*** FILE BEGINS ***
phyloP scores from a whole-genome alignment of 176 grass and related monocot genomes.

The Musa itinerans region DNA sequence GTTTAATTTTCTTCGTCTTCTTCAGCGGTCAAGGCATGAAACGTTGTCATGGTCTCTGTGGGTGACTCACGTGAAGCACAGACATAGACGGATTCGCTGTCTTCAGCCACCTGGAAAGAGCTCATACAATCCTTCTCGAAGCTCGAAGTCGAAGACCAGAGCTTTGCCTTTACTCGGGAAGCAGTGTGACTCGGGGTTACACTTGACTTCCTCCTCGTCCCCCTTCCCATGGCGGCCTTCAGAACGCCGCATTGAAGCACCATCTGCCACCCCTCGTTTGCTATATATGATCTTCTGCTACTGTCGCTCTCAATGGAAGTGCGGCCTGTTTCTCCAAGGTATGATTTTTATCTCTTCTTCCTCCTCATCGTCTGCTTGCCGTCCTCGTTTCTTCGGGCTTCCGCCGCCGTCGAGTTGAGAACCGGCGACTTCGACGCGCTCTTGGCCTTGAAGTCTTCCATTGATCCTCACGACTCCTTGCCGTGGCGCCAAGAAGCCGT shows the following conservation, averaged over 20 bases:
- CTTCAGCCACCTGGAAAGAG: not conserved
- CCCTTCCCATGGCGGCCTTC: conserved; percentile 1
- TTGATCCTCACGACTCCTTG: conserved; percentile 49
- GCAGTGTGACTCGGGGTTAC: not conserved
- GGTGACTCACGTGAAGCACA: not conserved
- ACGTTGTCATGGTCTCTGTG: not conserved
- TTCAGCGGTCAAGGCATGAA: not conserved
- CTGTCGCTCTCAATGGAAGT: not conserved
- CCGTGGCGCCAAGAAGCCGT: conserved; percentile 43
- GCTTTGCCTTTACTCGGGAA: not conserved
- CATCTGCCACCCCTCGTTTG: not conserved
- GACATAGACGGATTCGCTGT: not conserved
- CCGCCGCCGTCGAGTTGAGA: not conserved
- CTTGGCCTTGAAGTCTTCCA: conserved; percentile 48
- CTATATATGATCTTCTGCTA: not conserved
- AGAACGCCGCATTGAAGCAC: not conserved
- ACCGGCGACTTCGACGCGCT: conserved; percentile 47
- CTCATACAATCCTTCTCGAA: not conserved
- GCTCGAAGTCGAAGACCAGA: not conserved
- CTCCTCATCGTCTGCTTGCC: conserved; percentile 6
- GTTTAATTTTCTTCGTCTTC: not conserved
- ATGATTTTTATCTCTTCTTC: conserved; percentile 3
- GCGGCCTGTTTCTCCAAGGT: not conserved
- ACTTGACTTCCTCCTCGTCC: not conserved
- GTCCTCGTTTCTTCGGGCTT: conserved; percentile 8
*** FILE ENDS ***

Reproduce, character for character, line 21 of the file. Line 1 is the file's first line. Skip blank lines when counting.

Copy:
- GCTCGAAGTCGAAGACCAGA: not conserved